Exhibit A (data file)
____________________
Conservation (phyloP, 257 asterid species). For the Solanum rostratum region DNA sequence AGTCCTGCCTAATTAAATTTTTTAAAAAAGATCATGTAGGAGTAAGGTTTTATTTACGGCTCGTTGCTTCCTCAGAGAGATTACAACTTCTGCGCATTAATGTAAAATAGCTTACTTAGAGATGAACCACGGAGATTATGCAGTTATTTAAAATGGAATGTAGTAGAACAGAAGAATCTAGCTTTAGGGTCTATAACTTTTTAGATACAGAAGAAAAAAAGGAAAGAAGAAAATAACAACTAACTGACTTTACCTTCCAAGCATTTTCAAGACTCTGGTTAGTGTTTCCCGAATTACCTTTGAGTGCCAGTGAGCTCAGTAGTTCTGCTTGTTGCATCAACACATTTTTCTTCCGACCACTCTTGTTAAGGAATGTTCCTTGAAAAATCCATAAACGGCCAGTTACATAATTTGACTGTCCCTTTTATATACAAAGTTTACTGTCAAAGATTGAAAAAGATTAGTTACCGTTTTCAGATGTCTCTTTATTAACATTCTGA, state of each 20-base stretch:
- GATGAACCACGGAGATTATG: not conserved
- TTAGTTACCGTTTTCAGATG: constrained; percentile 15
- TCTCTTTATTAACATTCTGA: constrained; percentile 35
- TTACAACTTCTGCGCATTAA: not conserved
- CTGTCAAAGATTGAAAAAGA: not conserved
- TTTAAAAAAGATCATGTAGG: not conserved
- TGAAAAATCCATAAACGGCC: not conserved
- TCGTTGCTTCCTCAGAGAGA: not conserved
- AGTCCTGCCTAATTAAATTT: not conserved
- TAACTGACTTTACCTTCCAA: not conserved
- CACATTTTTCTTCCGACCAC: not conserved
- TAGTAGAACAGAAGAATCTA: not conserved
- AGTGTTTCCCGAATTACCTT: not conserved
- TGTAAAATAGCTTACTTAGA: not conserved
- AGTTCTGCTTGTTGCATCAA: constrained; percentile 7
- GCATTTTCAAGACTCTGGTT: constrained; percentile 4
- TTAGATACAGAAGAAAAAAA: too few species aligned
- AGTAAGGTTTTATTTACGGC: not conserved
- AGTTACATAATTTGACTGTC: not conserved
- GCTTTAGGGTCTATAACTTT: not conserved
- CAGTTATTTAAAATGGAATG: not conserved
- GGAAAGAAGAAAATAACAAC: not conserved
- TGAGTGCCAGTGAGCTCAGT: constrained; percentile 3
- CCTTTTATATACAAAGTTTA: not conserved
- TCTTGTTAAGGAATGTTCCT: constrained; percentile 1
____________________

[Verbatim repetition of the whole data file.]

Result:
Conservation (phyloP, 257 asterid species). For the Solanum rostratum region DNA sequence AGTCCTGCCTAATTAAATTTTTTAAAAAAGATCATGTAGGAGTAAGGTTTTATTTACGGCTCGTTGCTTCCTCAGAGAGATTACAACTTCTGCGCATTAATGTAAAATAGCTTACTTAGAGATGAACCACGGAGATTATGCAGTTATTTAAAATGGAATGTAGTAGAACAGAAGAATCTAGCTTTAGGGTCTATAACTTTTTAGATACAGAAGAAAAAAAGGAAAGAAGAAAATAACAACTAACTGACTTTACCTTCCAAGCATTTTCAAGACTCTGGTTAGTGTTTCCCGAATTACCTTTGAGTGCCAGTGAGCTCAGTAGTTCTGCTTGTTGCATCAACACATTTTTCTTCCGACCACTCTTGTTAAGGAATGTTCCTTGAAAAATCCATAAACGGCCAGTTACATAATTTGACTGTCCCTTTTATATACAAAGTTTACTGTCAAAGATTGAAAAAGATTAGTTACCGTTTTCAGATGTCTCTTTATTAACATTCTGA, state of each 20-base stretch:
- GATGAACCACGGAGATTATG: not conserved
- TTAGTTACCGTTTTCAGATG: constrained; percentile 15
- TCTCTTTATTAACATTCTGA: constrained; percentile 35
- TTACAACTTCTGCGCATTAA: not conserved
- CTGTCAAAGATTGAAAAAGA: not conserved
- TTTAAAAAAGATCATGTAGG: not conserved
- TGAAAAATCCATAAACGGCC: not conserved
- TCGTTGCTTCCTCAGAGAGA: not conserved
- AGTCCTGCCTAATTAAATTT: not conserved
- TAACTGACTTTACCTTCCAA: not conserved
- CACATTTTTCTTCCGACCAC: not conserved
- TAGTAGAACAGAAGAATCTA: not conserved
- AGTGTTTCCCGAATTACCTT: not conserved
- TGTAAAATAGCTTACTTAGA: not conserved
- AGTTCTGCTTGTTGCATCAA: constrained; percentile 7
- GCATTTTCAAGACTCTGGTT: constrained; percentile 4
- TTAGATACAGAAGAAAAAAA: too few species aligned
- AGTAAGGTTTTATTTACGGC: not conserved
- AGTTACATAATTTGACTGTC: not conserved
- GCTTTAGGGTCTATAACTTT: not conserved
- CAGTTATTTAAAATGGAATG: not conserved
- GGAAAGAAGAAAATAACAAC: not conserved
- TGAGTGCCAGTGAGCTCAGT: constrained; percentile 3
- CCTTTTATATACAAAGTTTA: not conserved
- TCTTGTTAAGGAATGTTCCT: constrained; percentile 1